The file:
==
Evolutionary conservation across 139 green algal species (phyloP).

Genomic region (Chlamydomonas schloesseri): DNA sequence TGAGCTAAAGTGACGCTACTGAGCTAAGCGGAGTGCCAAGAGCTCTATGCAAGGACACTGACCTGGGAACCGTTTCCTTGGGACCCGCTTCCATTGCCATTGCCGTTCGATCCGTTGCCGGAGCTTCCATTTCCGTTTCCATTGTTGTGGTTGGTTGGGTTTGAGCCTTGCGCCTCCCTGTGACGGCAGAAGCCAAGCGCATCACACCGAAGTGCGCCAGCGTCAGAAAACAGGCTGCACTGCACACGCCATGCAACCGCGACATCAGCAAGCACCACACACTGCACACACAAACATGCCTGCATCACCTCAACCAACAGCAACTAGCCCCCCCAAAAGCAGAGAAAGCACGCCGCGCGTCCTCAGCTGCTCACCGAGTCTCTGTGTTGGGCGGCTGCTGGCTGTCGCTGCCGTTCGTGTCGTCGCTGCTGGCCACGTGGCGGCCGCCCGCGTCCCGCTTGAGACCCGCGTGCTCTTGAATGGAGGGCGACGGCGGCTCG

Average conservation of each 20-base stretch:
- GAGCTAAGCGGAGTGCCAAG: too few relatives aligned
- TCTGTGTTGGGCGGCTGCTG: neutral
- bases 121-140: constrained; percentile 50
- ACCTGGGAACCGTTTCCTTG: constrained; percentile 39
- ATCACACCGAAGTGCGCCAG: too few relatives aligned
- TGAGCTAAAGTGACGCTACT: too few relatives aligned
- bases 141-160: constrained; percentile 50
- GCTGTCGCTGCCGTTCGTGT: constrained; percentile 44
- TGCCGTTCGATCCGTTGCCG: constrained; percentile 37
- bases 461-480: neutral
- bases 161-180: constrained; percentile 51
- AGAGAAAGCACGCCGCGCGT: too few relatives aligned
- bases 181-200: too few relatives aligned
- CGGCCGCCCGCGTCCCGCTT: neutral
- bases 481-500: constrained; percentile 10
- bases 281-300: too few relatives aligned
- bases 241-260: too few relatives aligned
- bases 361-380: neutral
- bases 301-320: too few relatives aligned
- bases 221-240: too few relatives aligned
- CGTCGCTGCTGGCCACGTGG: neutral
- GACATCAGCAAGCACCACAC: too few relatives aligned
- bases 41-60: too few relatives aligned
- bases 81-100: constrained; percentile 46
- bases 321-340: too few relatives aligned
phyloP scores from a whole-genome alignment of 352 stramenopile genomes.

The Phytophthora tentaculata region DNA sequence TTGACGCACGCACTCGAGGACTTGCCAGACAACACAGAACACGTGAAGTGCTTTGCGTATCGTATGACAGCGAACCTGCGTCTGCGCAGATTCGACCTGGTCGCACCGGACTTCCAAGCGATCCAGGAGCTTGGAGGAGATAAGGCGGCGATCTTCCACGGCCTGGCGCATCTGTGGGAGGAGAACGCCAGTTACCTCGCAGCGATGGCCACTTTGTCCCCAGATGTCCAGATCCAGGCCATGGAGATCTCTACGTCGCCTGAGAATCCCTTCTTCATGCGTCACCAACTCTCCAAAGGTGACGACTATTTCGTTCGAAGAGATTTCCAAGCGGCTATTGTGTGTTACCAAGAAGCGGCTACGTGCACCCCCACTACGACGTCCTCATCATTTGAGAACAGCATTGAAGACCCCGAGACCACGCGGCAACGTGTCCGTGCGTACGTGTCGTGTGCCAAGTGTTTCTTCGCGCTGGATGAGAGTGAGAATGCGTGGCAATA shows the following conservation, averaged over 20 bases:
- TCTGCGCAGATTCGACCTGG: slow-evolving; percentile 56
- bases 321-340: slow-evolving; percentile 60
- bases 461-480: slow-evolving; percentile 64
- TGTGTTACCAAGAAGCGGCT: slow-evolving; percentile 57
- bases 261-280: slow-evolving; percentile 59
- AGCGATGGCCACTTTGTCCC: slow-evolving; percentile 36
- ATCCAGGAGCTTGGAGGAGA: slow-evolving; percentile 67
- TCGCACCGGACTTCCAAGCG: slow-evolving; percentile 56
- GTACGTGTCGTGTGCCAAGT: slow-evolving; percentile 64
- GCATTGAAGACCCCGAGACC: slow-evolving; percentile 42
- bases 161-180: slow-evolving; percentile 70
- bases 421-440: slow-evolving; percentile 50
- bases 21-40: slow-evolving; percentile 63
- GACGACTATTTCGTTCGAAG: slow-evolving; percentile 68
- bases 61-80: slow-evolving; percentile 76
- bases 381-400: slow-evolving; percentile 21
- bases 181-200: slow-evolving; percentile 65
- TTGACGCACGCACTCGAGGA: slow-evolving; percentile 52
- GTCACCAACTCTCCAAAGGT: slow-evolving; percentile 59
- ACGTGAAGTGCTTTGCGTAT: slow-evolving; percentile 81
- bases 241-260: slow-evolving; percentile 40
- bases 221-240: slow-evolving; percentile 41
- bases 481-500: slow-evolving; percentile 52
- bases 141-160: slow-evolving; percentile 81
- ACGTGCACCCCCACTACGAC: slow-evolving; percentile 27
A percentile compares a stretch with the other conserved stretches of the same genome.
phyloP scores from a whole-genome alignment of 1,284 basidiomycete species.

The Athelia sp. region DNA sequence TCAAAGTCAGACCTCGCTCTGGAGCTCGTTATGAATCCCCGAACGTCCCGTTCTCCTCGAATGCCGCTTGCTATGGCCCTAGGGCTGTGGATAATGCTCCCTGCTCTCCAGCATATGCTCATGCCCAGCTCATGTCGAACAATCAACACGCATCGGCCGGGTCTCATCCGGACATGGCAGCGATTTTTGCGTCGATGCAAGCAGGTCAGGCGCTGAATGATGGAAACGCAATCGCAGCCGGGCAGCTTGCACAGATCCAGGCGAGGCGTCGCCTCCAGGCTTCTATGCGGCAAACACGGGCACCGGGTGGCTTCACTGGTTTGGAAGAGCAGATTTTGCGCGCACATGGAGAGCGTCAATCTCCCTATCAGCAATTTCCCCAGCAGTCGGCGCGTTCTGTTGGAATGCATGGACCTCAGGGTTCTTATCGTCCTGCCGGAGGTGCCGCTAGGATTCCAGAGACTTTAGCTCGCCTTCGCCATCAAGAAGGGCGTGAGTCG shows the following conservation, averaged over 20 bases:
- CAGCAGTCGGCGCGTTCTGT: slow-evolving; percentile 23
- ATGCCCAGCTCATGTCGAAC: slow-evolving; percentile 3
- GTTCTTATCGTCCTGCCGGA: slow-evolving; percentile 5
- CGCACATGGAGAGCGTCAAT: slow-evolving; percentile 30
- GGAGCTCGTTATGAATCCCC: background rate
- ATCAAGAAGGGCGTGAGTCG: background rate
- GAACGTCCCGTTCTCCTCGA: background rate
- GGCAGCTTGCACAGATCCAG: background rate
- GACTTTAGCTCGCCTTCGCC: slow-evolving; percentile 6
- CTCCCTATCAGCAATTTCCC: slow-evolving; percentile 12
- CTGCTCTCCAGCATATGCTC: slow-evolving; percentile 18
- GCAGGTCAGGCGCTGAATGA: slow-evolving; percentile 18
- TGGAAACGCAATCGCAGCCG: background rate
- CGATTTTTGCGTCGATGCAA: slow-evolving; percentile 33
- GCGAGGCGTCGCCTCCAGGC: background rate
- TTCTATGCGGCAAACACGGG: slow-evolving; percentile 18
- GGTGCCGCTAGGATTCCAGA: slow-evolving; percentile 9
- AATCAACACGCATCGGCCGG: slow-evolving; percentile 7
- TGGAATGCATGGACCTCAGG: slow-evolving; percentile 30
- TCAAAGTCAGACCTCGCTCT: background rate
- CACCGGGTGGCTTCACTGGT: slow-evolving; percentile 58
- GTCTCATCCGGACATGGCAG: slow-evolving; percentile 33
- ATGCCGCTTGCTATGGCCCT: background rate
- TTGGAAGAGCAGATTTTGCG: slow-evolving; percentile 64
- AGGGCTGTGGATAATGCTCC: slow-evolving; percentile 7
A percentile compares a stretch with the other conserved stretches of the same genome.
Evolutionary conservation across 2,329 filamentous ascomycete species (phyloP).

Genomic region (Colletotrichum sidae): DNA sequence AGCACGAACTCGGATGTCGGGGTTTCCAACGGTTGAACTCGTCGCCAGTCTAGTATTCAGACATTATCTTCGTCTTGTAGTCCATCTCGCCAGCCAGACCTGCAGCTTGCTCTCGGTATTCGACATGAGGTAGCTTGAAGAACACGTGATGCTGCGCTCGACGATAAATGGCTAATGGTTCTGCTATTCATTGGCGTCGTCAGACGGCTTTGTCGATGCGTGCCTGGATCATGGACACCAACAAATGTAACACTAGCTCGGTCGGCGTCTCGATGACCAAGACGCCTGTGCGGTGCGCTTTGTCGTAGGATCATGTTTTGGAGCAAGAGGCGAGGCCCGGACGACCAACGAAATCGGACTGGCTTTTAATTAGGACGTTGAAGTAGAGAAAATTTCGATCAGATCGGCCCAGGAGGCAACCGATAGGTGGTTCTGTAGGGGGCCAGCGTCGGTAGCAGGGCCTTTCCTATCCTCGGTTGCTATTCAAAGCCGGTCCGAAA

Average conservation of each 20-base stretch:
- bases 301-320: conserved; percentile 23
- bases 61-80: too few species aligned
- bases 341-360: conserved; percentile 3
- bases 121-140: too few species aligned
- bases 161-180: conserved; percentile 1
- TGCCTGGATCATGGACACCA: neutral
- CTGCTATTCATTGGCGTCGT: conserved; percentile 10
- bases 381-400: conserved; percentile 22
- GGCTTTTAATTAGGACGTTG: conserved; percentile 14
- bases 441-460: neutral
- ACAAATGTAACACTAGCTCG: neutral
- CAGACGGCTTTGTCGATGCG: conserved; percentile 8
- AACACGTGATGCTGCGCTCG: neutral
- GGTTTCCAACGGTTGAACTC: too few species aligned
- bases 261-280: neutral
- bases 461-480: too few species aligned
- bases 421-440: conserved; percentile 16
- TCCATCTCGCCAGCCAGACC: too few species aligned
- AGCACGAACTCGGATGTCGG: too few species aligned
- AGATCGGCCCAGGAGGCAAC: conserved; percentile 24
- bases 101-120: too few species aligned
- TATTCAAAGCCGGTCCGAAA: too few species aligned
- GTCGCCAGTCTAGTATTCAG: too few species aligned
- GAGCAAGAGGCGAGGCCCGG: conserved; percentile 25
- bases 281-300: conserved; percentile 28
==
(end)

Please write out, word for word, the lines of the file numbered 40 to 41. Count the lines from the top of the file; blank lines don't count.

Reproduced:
- GCATTGAAGACCCCGAGACC: slow-evolving; percentile 42
- bases 161-180: slow-evolving; percentile 70